Menswear designer warms to Paris debut

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The Independent Online
TAMSIN BLANCHARD

British menswear designers are making their mark in Paris this week, with four designers showing their collections for spring/summer 1996. Katharine Hamnett showed her menswear in Milan last week.

Joining Paul Smith, who is celebrating 25 years in fashion this year, are Griffin Laundry, Dublin-based John Rocha, and Ozwald Boateng with his Bespoke Couture collection.

The strangely named Griffin Laundry opened the week of menswear collections on Monday with its debut catwalk show. The label, designed by Jeff Griffin, a graduate from St Martin's School of Art, is now in its fifth season and already sells to Harrods, and Liberty in London as well as stores in Milan, New York and Japan.

As well as comfort and a lived in look, the range provides protection against the elements. Jeff Griffin is not optimistic about the future effects of global warming - industrial work wear shapes come in fabrics designed to apparently withstand temperatures of up to 350C (662F). Pollution masks and surgical rubber gloves were worn as accessories; sealed inside the invitation to the show was a surgical mask for anyone paranoid about the spread of germs. Griffin Laundry's clothes are inspired by army and work wear. They range from extra extra large shorts to the now ubiquitous fatigue trousers, crumpled suits and canvas jackets with Velcro fastenings and roomy pockets.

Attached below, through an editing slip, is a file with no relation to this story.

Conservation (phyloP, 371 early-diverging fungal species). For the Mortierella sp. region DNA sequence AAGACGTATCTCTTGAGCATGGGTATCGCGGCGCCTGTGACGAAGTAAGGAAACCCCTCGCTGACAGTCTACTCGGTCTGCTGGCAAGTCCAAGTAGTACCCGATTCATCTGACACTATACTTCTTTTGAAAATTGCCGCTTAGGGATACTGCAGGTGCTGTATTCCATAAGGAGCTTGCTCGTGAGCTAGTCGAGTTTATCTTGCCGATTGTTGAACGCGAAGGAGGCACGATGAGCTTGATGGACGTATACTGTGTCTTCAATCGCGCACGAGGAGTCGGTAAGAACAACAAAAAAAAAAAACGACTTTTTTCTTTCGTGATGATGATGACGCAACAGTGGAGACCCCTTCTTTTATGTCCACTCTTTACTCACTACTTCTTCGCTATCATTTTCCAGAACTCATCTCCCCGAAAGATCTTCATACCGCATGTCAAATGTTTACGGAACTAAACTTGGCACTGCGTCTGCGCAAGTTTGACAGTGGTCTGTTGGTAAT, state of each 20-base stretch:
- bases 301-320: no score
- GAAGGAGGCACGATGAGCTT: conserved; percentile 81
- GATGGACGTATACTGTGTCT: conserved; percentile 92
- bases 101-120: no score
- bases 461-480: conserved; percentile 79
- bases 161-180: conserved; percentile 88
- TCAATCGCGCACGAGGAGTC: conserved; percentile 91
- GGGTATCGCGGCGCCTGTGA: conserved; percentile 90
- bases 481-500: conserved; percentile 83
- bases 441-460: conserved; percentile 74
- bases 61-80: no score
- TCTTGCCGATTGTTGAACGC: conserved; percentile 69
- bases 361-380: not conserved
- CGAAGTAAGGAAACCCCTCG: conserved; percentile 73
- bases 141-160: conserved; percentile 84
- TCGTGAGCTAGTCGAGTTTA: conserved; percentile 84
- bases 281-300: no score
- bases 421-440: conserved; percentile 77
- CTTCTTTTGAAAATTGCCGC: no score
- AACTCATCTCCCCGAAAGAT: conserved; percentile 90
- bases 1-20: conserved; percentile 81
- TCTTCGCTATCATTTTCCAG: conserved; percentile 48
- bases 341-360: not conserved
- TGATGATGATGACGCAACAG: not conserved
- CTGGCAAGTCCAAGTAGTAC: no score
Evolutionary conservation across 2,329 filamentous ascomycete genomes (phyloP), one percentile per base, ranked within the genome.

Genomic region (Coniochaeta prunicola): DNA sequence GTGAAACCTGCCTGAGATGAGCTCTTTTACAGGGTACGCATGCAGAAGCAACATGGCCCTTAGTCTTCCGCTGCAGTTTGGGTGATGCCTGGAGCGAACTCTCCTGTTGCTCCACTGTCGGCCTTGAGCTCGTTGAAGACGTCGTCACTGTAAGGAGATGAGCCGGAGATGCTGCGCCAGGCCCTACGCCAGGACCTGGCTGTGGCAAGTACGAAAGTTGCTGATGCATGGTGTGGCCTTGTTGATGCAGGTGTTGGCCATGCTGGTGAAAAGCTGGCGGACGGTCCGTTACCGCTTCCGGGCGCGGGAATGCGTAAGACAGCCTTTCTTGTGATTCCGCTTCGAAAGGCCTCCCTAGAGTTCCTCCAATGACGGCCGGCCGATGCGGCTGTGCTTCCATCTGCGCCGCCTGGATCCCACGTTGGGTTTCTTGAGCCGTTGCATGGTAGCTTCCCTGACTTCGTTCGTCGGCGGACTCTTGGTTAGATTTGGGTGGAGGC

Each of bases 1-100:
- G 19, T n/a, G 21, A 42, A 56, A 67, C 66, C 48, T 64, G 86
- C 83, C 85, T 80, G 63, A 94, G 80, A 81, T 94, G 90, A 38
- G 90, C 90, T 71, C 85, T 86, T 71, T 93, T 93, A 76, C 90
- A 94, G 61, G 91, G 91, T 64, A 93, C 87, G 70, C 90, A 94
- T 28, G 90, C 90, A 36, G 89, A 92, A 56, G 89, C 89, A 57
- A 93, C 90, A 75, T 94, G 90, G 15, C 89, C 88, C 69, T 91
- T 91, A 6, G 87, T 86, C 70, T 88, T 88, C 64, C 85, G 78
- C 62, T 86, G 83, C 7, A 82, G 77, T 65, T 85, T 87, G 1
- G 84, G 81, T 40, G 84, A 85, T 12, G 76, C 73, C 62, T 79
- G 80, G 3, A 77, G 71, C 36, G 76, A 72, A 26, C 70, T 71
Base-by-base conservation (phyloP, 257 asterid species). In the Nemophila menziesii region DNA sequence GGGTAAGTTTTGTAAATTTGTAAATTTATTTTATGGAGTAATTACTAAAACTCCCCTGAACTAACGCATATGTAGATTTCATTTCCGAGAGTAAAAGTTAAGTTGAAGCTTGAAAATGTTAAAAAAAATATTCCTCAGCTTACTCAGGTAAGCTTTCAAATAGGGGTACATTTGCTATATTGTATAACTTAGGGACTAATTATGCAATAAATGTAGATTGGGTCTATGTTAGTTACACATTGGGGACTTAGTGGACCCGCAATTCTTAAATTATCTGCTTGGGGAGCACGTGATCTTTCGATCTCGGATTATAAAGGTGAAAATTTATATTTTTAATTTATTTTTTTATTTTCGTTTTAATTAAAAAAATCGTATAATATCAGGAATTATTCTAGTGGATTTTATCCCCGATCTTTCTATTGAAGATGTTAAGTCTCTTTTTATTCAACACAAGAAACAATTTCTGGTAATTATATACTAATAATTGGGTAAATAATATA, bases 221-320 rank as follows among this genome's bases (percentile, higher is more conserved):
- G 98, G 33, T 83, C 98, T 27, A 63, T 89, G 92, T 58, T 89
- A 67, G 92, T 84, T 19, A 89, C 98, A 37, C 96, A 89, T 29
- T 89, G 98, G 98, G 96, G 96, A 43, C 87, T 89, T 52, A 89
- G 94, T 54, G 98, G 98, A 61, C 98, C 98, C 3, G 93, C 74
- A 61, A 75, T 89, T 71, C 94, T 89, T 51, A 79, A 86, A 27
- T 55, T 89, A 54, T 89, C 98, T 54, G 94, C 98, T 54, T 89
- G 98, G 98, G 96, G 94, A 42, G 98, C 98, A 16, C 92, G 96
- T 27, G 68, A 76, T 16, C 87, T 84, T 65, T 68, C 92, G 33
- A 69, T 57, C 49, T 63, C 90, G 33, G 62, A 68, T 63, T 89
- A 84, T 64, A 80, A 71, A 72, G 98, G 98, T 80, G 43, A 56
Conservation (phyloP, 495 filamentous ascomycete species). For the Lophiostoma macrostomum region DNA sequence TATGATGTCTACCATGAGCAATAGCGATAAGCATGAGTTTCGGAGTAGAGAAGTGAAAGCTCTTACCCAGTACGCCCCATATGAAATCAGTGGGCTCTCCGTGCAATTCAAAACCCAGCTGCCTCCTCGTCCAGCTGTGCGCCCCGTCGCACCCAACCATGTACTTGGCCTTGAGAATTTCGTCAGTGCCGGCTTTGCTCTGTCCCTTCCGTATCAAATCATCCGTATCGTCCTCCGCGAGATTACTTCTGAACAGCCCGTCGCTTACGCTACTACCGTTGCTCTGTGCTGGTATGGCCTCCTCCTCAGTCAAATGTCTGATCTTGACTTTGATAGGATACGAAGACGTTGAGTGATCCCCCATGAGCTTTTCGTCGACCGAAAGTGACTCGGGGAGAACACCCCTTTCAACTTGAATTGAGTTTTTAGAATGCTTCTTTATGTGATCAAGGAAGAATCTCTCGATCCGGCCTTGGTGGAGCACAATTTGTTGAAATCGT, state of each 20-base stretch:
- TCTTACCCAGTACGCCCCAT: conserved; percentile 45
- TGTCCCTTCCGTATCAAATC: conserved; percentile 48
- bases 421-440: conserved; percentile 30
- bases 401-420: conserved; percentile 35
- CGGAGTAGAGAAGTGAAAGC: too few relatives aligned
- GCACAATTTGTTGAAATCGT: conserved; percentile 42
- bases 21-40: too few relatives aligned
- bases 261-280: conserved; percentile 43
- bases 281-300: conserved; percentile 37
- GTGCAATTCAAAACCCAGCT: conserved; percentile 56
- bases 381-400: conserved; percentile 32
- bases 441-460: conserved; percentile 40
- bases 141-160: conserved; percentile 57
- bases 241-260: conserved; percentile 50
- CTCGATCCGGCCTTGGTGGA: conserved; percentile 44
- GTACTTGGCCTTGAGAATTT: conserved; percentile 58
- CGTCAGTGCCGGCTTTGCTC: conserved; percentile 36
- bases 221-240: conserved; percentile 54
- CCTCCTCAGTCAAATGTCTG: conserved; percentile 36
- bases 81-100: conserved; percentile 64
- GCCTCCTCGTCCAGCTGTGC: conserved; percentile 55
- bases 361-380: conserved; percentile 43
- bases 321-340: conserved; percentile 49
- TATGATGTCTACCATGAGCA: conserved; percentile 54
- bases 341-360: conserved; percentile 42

Yesterday, John Rocha showed his second menswear collection on the Paris runways. The designer who introduced menswear in 1993, is emerging as one of the strongest names to watch. The collection, called Black and Green, mixes Celtic and Caribbean influences with a whole spectrum of checks, apple green suede jackets, and red, gold and green stripes.

Rocha eschews gimmicks that often make men's clothes look over designed, concentrating instead on outfits that will not make the wearer look like a homo-erotic fantasy.

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